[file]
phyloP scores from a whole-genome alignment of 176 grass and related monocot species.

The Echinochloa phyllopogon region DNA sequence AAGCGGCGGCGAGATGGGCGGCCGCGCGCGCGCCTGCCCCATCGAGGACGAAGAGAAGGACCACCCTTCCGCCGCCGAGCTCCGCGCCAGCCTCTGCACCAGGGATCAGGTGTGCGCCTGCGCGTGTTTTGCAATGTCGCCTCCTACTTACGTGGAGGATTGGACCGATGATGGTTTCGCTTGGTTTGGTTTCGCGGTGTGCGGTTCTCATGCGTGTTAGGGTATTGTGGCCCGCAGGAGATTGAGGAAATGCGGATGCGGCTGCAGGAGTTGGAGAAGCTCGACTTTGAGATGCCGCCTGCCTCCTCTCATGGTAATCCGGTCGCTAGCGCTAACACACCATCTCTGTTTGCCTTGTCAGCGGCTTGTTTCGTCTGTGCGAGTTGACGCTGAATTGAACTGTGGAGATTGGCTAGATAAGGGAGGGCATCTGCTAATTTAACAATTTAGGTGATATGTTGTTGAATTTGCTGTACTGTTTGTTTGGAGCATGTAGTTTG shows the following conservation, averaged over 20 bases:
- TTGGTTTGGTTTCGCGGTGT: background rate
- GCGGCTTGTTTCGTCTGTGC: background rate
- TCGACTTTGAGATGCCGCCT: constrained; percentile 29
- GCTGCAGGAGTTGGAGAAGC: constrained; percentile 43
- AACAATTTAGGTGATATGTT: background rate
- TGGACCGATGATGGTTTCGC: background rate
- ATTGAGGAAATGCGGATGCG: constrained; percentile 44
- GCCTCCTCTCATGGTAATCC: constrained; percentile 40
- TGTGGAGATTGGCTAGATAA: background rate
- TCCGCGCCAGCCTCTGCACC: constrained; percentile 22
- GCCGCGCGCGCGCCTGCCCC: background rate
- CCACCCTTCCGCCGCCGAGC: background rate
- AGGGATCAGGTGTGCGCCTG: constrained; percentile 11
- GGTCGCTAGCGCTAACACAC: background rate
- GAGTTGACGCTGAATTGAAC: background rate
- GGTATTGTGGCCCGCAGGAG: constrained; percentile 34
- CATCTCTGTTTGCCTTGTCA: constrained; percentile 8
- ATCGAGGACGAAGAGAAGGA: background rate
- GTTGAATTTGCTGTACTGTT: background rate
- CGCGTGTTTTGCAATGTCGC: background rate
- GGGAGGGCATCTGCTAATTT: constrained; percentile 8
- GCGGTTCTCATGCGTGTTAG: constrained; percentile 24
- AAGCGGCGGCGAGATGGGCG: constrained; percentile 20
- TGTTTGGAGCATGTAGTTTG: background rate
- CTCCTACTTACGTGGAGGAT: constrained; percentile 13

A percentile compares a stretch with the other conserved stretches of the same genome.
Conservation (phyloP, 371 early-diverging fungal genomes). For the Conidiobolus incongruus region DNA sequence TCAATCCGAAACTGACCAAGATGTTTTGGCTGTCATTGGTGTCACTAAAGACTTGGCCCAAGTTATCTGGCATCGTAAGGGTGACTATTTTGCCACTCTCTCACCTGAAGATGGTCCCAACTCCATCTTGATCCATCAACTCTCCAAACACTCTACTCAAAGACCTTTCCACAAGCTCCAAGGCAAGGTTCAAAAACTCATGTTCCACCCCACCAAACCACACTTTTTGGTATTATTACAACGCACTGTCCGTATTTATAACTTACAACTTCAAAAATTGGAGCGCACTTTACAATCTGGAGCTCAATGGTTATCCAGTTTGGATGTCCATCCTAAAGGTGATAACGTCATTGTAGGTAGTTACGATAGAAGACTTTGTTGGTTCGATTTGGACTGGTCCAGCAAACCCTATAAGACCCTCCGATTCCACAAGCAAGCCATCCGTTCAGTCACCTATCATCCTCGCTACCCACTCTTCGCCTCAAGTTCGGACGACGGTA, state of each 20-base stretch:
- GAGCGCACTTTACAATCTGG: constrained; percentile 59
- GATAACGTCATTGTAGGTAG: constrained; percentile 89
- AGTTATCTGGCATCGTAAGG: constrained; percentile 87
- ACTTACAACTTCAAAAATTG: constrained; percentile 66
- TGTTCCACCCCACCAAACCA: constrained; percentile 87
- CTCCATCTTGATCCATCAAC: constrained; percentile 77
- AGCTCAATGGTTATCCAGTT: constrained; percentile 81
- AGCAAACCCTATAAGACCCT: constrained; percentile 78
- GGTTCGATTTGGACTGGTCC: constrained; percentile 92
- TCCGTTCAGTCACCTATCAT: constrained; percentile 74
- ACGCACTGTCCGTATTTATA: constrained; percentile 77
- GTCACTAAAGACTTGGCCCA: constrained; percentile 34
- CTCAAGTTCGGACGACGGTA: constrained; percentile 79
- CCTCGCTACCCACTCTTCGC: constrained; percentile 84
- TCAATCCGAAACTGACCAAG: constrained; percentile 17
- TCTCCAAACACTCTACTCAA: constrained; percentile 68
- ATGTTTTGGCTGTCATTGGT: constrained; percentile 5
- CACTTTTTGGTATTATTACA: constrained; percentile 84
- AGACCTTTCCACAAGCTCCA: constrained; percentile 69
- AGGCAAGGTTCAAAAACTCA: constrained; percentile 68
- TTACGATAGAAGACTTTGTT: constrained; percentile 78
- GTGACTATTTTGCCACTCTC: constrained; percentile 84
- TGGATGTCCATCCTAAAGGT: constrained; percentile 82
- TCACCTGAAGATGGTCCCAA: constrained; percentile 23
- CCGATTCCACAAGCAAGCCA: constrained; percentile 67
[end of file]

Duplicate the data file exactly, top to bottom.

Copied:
phyloP scores from a whole-genome alignment of 176 grass and related monocot species.

The Echinochloa phyllopogon region DNA sequence AAGCGGCGGCGAGATGGGCGGCCGCGCGCGCGCCTGCCCCATCGAGGACGAAGAGAAGGACCACCCTTCCGCCGCCGAGCTCCGCGCCAGCCTCTGCACCAGGGATCAGGTGTGCGCCTGCGCGTGTTTTGCAATGTCGCCTCCTACTTACGTGGAGGATTGGACCGATGATGGTTTCGCTTGGTTTGGTTTCGCGGTGTGCGGTTCTCATGCGTGTTAGGGTATTGTGGCCCGCAGGAGATTGAGGAAATGCGGATGCGGCTGCAGGAGTTGGAGAAGCTCGACTTTGAGATGCCGCCTGCCTCCTCTCATGGTAATCCGGTCGCTAGCGCTAACACACCATCTCTGTTTGCCTTGTCAGCGGCTTGTTTCGTCTGTGCGAGTTGACGCTGAATTGAACTGTGGAGATTGGCTAGATAAGGGAGGGCATCTGCTAATTTAACAATTTAGGTGATATGTTGTTGAATTTGCTGTACTGTTTGTTTGGAGCATGTAGTTTG shows the following conservation, averaged over 20 bases:
- TTGGTTTGGTTTCGCGGTGT: background rate
- GCGGCTTGTTTCGTCTGTGC: background rate
- TCGACTTTGAGATGCCGCCT: constrained; percentile 29
- GCTGCAGGAGTTGGAGAAGC: constrained; percentile 43
- AACAATTTAGGTGATATGTT: background rate
- TGGACCGATGATGGTTTCGC: background rate
- ATTGAGGAAATGCGGATGCG: constrained; percentile 44
- GCCTCCTCTCATGGTAATCC: constrained; percentile 40
- TGTGGAGATTGGCTAGATAA: background rate
- TCCGCGCCAGCCTCTGCACC: constrained; percentile 22
- GCCGCGCGCGCGCCTGCCCC: background rate
- CCACCCTTCCGCCGCCGAGC: background rate
- AGGGATCAGGTGTGCGCCTG: constrained; percentile 11
- GGTCGCTAGCGCTAACACAC: background rate
- GAGTTGACGCTGAATTGAAC: background rate
- GGTATTGTGGCCCGCAGGAG: constrained; percentile 34
- CATCTCTGTTTGCCTTGTCA: constrained; percentile 8
- ATCGAGGACGAAGAGAAGGA: background rate
- GTTGAATTTGCTGTACTGTT: background rate
- CGCGTGTTTTGCAATGTCGC: background rate
- GGGAGGGCATCTGCTAATTT: constrained; percentile 8
- GCGGTTCTCATGCGTGTTAG: constrained; percentile 24
- AAGCGGCGGCGAGATGGGCG: constrained; percentile 20
- TGTTTGGAGCATGTAGTTTG: background rate
- CTCCTACTTACGTGGAGGAT: constrained; percentile 13

A percentile compares a stretch with the other conserved stretches of the same genome.
Conservation (phyloP, 371 early-diverging fungal genomes). For the Conidiobolus incongruus region DNA sequence TCAATCCGAAACTGACCAAGATGTTTTGGCTGTCATTGGTGTCACTAAAGACTTGGCCCAAGTTATCTGGCATCGTAAGGGTGACTATTTTGCCACTCTCTCACCTGAAGATGGTCCCAACTCCATCTTGATCCATCAACTCTCCAAACACTCTACTCAAAGACCTTTCCACAAGCTCCAAGGCAAGGTTCAAAAACTCATGTTCCACCCCACCAAACCACACTTTTTGGTATTATTACAACGCACTGTCCGTATTTATAACTTACAACTTCAAAAATTGGAGCGCACTTTACAATCTGGAGCTCAATGGTTATCCAGTTTGGATGTCCATCCTAAAGGTGATAACGTCATTGTAGGTAGTTACGATAGAAGACTTTGTTGGTTCGATTTGGACTGGTCCAGCAAACCCTATAAGACCCTCCGATTCCACAAGCAAGCCATCCGTTCAGTCACCTATCATCCTCGCTACCCACTCTTCGCCTCAAGTTCGGACGACGGTA, state of each 20-base stretch:
- GAGCGCACTTTACAATCTGG: constrained; percentile 59
- GATAACGTCATTGTAGGTAG: constrained; percentile 89
- AGTTATCTGGCATCGTAAGG: constrained; percentile 87
- ACTTACAACTTCAAAAATTG: constrained; percentile 66
- TGTTCCACCCCACCAAACCA: constrained; percentile 87
- CTCCATCTTGATCCATCAAC: constrained; percentile 77
- AGCTCAATGGTTATCCAGTT: constrained; percentile 81
- AGCAAACCCTATAAGACCCT: constrained; percentile 78
- GGTTCGATTTGGACTGGTCC: constrained; percentile 92
- TCCGTTCAGTCACCTATCAT: constrained; percentile 74
- ACGCACTGTCCGTATTTATA: constrained; percentile 77
- GTCACTAAAGACTTGGCCCA: constrained; percentile 34
- CTCAAGTTCGGACGACGGTA: constrained; percentile 79
- CCTCGCTACCCACTCTTCGC: constrained; percentile 84
- TCAATCCGAAACTGACCAAG: constrained; percentile 17
- TCTCCAAACACTCTACTCAA: constrained; percentile 68
- ATGTTTTGGCTGTCATTGGT: constrained; percentile 5
- CACTTTTTGGTATTATTACA: constrained; percentile 84
- AGACCTTTCCACAAGCTCCA: constrained; percentile 69
- AGGCAAGGTTCAAAAACTCA: constrained; percentile 68
- TTACGATAGAAGACTTTGTT: constrained; percentile 78
- GTGACTATTTTGCCACTCTC: constrained; percentile 84
- TGGATGTCCATCCTAAAGGT: constrained; percentile 82
- TCACCTGAAGATGGTCCCAA: constrained; percentile 23
- CCGATTCCACAAGCAAGCCA: constrained; percentile 67